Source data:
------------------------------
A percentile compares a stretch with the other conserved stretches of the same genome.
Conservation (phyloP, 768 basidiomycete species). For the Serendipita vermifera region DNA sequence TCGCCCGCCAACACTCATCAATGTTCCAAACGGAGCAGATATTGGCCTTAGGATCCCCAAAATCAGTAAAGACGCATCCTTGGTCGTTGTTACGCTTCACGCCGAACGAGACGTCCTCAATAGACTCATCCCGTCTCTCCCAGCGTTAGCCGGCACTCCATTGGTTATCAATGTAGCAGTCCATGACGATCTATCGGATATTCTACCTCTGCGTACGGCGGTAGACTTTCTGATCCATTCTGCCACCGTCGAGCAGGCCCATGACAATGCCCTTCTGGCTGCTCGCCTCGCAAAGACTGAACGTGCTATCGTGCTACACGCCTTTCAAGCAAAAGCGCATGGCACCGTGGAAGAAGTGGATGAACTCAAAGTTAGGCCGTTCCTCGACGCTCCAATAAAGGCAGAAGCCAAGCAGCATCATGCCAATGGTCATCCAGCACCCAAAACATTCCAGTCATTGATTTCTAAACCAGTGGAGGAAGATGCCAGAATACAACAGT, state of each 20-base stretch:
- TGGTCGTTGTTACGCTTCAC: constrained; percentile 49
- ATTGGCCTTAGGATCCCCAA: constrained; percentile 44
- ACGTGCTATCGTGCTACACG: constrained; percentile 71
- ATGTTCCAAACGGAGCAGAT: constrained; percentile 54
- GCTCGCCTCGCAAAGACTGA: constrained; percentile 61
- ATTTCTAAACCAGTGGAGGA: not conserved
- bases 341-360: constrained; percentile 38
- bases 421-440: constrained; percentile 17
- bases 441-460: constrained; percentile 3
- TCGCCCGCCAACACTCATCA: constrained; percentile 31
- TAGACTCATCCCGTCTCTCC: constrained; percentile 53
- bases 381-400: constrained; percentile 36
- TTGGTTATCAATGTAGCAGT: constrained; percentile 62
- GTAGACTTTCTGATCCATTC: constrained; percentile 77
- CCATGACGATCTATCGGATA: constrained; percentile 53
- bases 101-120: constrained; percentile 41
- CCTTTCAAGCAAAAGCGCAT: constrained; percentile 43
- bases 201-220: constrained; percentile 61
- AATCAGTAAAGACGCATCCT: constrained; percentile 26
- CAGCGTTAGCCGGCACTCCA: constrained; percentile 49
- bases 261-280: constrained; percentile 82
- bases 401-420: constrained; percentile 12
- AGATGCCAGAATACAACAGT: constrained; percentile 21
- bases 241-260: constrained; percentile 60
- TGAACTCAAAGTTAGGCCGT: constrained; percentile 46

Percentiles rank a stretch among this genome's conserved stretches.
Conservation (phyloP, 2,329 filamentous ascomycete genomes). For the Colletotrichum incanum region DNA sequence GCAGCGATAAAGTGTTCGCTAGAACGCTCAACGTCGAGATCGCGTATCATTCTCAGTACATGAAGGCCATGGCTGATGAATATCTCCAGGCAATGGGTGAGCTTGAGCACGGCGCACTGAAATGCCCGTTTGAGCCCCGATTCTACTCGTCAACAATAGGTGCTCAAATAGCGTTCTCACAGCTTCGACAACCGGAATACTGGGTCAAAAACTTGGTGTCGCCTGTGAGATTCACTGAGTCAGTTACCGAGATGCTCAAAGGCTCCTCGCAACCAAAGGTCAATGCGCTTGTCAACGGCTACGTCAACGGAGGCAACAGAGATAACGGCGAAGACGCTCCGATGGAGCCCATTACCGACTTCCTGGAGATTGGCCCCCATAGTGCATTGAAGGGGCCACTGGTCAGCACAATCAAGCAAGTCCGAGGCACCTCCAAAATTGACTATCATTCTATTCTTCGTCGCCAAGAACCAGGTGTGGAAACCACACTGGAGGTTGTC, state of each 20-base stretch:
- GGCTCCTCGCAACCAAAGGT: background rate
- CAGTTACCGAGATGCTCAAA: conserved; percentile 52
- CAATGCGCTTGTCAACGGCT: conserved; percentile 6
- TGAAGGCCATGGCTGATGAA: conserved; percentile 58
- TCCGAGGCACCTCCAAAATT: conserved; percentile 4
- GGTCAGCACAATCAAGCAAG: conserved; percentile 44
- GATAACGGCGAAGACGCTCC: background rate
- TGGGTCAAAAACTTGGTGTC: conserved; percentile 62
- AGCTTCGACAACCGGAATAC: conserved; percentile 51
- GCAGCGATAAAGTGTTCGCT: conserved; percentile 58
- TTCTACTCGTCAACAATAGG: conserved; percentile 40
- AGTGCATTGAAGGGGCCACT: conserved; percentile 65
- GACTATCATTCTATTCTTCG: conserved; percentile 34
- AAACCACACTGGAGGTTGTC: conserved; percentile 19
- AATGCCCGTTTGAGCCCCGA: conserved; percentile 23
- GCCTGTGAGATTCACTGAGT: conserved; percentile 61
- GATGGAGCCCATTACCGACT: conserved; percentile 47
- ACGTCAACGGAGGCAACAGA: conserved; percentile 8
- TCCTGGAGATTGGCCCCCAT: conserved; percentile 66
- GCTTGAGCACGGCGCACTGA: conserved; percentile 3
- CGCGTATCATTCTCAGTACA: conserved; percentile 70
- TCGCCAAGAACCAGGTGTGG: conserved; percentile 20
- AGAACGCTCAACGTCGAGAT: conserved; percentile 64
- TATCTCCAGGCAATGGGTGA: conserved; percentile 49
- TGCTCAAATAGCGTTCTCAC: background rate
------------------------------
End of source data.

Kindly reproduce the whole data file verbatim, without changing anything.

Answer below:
A percentile compares a stretch with the other conserved stretches of the same genome.
Conservation (phyloP, 768 basidiomycete species). For the Serendipita vermifera region DNA sequence TCGCCCGCCAACACTCATCAATGTTCCAAACGGAGCAGATATTGGCCTTAGGATCCCCAAAATCAGTAAAGACGCATCCTTGGTCGTTGTTACGCTTCACGCCGAACGAGACGTCCTCAATAGACTCATCCCGTCTCTCCCAGCGTTAGCCGGCACTCCATTGGTTATCAATGTAGCAGTCCATGACGATCTATCGGATATTCTACCTCTGCGTACGGCGGTAGACTTTCTGATCCATTCTGCCACCGTCGAGCAGGCCCATGACAATGCCCTTCTGGCTGCTCGCCTCGCAAAGACTGAACGTGCTATCGTGCTACACGCCTTTCAAGCAAAAGCGCATGGCACCGTGGAAGAAGTGGATGAACTCAAAGTTAGGCCGTTCCTCGACGCTCCAATAAAGGCAGAAGCCAAGCAGCATCATGCCAATGGTCATCCAGCACCCAAAACATTCCAGTCATTGATTTCTAAACCAGTGGAGGAAGATGCCAGAATACAACAGT, state of each 20-base stretch:
- TGGTCGTTGTTACGCTTCAC: constrained; percentile 49
- ATTGGCCTTAGGATCCCCAA: constrained; percentile 44
- ACGTGCTATCGTGCTACACG: constrained; percentile 71
- ATGTTCCAAACGGAGCAGAT: constrained; percentile 54
- GCTCGCCTCGCAAAGACTGA: constrained; percentile 61
- ATTTCTAAACCAGTGGAGGA: not conserved
- bases 341-360: constrained; percentile 38
- bases 421-440: constrained; percentile 17
- bases 441-460: constrained; percentile 3
- TCGCCCGCCAACACTCATCA: constrained; percentile 31
- TAGACTCATCCCGTCTCTCC: constrained; percentile 53
- bases 381-400: constrained; percentile 36
- TTGGTTATCAATGTAGCAGT: constrained; percentile 62
- GTAGACTTTCTGATCCATTC: constrained; percentile 77
- CCATGACGATCTATCGGATA: constrained; percentile 53
- bases 101-120: constrained; percentile 41
- CCTTTCAAGCAAAAGCGCAT: constrained; percentile 43
- bases 201-220: constrained; percentile 61
- AATCAGTAAAGACGCATCCT: constrained; percentile 26
- CAGCGTTAGCCGGCACTCCA: constrained; percentile 49
- bases 261-280: constrained; percentile 82
- bases 401-420: constrained; percentile 12
- AGATGCCAGAATACAACAGT: constrained; percentile 21
- bases 241-260: constrained; percentile 60
- TGAACTCAAAGTTAGGCCGT: constrained; percentile 46

Percentiles rank a stretch among this genome's conserved stretches.
Conservation (phyloP, 2,329 filamentous ascomycete genomes). For the Colletotrichum incanum region DNA sequence GCAGCGATAAAGTGTTCGCTAGAACGCTCAACGTCGAGATCGCGTATCATTCTCAGTACATGAAGGCCATGGCTGATGAATATCTCCAGGCAATGGGTGAGCTTGAGCACGGCGCACTGAAATGCCCGTTTGAGCCCCGATTCTACTCGTCAACAATAGGTGCTCAAATAGCGTTCTCACAGCTTCGACAACCGGAATACTGGGTCAAAAACTTGGTGTCGCCTGTGAGATTCACTGAGTCAGTTACCGAGATGCTCAAAGGCTCCTCGCAACCAAAGGTCAATGCGCTTGTCAACGGCTACGTCAACGGAGGCAACAGAGATAACGGCGAAGACGCTCCGATGGAGCCCATTACCGACTTCCTGGAGATTGGCCCCCATAGTGCATTGAAGGGGCCACTGGTCAGCACAATCAAGCAAGTCCGAGGCACCTCCAAAATTGACTATCATTCTATTCTTCGTCGCCAAGAACCAGGTGTGGAAACCACACTGGAGGTTGTC, state of each 20-base stretch:
- GGCTCCTCGCAACCAAAGGT: background rate
- CAGTTACCGAGATGCTCAAA: conserved; percentile 52
- CAATGCGCTTGTCAACGGCT: conserved; percentile 6
- TGAAGGCCATGGCTGATGAA: conserved; percentile 58
- TCCGAGGCACCTCCAAAATT: conserved; percentile 4
- GGTCAGCACAATCAAGCAAG: conserved; percentile 44
- GATAACGGCGAAGACGCTCC: background rate
- TGGGTCAAAAACTTGGTGTC: conserved; percentile 62
- AGCTTCGACAACCGGAATAC: conserved; percentile 51
- GCAGCGATAAAGTGTTCGCT: conserved; percentile 58
- TTCTACTCGTCAACAATAGG: conserved; percentile 40
- AGTGCATTGAAGGGGCCACT: conserved; percentile 65
- GACTATCATTCTATTCTTCG: conserved; percentile 34
- AAACCACACTGGAGGTTGTC: conserved; percentile 19
- AATGCCCGTTTGAGCCCCGA: conserved; percentile 23
- GCCTGTGAGATTCACTGAGT: conserved; percentile 61
- GATGGAGCCCATTACCGACT: conserved; percentile 47
- ACGTCAACGGAGGCAACAGA: conserved; percentile 8
- TCCTGGAGATTGGCCCCCAT: conserved; percentile 66
- GCTTGAGCACGGCGCACTGA: conserved; percentile 3
- CGCGTATCATTCTCAGTACA: conserved; percentile 70
- TCGCCAAGAACCAGGTGTGG: conserved; percentile 20
- AGAACGCTCAACGTCGAGAT: conserved; percentile 64
- TATCTCCAGGCAATGGGTGA: conserved; percentile 49
- TGCTCAAATAGCGTTCTCAC: background rate